China will not air two preseason NBA games scheduled in China this week on TV and the Internet after NBA commissioner Adam Silver’s latest comments in Tokyo showing unwavering support for free speech and the growing rift between the league and China.
There is concern the two games between the Brooklyn Nets and Los Angeles Lakers will be cancelled, a person in China with knowledge of the situation told USA TODAY Sports. The person requested anonymity because they were not authorized to speak publicly about the sensitive situation.
In a lengthy statement, Silver tried to clarify the NBA’s stance, saying, “It is inevitable that people around the world – including from America and China – will have different viewpoints over different issues. It is not the role of the NBA to adjudicate those differences.
“However, the NBA will not put itself in a position of regulating what players, employees and team owners say or will not say on these issues. We simply could not operate that way.”
In addition to not airing the games, Chinese actors, musicians and celebrities have withdrawn from NBA-related events, and a Nets’ scheduled visit to a school in China has been cancelled.
The rift between China and the NBA that began over Houston Rockets general manager Daryl Morey’s tweet showing support for pro-democracy supporters in Hong Kong continues to grow, leaving the NBA in a sudden and escalating geopolitical crisis just before the start of the 2019-20 season.
Rockets owner Tilman Fertitta tried to distance the team and the league from Morey’s tweet with a strong rebuke saying Morey doesn’t speak for the team or the league, and Rockets star James Harden offered an apology to China during a press conference on Monday.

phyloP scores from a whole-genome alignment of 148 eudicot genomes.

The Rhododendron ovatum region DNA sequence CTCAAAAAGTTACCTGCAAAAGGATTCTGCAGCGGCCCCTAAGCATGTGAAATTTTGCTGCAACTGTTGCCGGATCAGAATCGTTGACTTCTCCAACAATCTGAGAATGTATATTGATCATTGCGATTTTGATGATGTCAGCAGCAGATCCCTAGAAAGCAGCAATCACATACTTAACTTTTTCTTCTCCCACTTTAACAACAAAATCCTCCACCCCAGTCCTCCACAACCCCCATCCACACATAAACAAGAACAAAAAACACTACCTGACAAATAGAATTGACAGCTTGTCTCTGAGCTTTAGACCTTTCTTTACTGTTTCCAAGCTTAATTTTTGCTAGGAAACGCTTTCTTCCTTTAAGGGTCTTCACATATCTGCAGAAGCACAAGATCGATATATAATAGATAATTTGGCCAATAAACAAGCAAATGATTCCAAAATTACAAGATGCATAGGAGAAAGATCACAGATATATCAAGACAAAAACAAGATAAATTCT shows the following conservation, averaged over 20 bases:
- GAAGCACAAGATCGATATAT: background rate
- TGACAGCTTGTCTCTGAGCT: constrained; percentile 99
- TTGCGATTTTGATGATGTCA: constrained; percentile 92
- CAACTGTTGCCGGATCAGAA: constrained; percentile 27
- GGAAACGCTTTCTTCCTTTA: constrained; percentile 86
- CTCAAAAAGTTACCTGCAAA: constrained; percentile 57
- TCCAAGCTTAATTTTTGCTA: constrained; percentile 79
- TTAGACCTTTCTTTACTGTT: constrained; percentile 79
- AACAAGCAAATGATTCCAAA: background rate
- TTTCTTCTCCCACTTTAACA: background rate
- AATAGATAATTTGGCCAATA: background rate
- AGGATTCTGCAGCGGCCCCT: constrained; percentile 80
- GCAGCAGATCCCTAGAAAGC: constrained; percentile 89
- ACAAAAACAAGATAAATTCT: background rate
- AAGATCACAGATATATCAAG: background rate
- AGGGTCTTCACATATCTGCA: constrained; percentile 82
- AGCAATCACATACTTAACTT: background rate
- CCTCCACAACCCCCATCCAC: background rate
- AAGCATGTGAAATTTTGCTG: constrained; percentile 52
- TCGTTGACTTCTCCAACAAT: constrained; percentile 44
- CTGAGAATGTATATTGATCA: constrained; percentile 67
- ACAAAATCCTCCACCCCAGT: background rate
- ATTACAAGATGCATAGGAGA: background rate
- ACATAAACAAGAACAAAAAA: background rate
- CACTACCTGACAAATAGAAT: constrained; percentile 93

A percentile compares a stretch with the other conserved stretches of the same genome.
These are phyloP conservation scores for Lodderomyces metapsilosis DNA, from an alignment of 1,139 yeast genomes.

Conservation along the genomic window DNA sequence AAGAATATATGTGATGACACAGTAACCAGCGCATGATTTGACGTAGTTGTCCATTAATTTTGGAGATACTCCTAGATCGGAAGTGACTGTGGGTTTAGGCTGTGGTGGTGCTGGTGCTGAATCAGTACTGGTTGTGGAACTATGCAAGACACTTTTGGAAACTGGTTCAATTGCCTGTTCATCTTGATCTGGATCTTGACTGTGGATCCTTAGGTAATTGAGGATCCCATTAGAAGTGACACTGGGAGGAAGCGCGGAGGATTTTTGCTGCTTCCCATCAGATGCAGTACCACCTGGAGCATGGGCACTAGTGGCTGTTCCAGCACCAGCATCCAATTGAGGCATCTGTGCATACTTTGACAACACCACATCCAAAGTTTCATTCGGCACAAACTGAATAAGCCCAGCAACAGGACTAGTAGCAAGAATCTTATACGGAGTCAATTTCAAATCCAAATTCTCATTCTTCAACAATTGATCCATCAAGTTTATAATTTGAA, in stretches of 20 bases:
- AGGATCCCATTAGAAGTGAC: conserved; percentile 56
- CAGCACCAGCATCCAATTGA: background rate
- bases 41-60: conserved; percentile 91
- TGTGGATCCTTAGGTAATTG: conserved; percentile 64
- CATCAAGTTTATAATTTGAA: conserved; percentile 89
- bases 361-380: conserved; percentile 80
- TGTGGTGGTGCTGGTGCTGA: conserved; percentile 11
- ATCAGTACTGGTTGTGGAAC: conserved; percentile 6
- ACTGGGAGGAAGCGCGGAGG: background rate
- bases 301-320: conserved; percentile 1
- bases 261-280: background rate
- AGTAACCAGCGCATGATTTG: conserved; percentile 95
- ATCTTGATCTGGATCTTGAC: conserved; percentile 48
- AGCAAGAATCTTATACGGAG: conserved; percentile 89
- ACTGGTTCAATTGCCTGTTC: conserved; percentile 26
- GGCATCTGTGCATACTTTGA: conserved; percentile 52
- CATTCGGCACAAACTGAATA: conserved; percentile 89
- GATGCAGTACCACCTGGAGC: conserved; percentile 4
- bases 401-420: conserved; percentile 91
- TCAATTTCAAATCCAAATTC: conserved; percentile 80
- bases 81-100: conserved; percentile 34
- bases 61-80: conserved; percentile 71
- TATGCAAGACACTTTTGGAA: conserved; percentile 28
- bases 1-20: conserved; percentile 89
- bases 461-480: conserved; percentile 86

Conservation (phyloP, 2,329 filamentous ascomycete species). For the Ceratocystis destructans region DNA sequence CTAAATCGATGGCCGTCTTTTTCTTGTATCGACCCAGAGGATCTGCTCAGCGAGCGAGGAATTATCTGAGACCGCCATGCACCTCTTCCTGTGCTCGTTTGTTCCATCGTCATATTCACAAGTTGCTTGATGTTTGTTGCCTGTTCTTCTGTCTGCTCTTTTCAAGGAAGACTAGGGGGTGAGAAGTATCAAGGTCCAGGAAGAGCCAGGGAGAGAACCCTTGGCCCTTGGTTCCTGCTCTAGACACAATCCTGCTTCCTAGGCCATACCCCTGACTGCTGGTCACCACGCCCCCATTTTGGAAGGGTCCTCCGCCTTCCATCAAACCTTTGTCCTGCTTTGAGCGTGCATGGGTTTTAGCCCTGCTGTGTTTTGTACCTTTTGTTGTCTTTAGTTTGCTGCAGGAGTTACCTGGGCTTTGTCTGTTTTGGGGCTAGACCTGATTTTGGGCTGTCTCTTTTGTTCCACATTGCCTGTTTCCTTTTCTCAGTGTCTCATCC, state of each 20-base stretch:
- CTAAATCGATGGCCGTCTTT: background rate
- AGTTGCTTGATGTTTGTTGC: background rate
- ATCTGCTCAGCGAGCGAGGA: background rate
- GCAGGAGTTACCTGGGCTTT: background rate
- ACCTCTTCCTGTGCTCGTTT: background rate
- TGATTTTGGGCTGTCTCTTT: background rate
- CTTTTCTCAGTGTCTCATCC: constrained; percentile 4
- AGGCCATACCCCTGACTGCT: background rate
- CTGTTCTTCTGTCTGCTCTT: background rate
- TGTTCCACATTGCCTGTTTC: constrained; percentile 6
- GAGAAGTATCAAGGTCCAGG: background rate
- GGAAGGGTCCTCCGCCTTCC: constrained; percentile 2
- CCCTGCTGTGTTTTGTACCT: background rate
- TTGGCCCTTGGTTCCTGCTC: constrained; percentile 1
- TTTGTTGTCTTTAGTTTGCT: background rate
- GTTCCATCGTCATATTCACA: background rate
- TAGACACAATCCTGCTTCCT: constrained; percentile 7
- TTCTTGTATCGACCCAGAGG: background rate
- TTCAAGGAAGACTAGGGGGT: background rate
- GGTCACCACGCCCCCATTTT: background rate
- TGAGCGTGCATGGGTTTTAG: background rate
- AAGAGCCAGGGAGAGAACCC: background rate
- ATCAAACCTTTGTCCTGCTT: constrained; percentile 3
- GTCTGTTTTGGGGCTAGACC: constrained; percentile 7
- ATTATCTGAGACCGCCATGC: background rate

The NBA tried to apologize to China for Morey’s tweet in a statement on Sunday, but two versions of the statement – one in English and one in Chinese – left more confusion. Multiple U.S. presidential candidates and senators slammed the initial statement Silver and the NBA were criticized for appearing to choose profit over freedom.
“I understand that there are consequences from that exercise of, in essence, his freedom of speech. We will have to live with those consequences,” Silver told reporters in Tokyo.
He is Tokyo for two preseason games between Houston and Toronto, and he is expected to be in China later this week.
Before meeting with reporters, Silver tried to clear up any discrepancies with his lengthy statement Tuesday.
“I recognize our initial statement left people angered, confused or unclear on who we are or what the NBA stands for. Let me be more clear,” Silver’s statement began.
“Over the last three decades, the NBA has developed a great affinity for the people of China. We have seen how basketball can be an important form of people-to-people exchange that deepens ties between the United States and China.
“At the same time, we recognize that our two countries have different political systems and beliefs. And like many global brands, we bring our business to places with different political systems around the world.
“But for those who question our motivation, this is about far more than growing our business.
“Values of equality, respect and freedom of expression have long defined the NBA – and will continue to do so. As an American-based basketball league operating globally, among our greatest contributions are these values of the game.”
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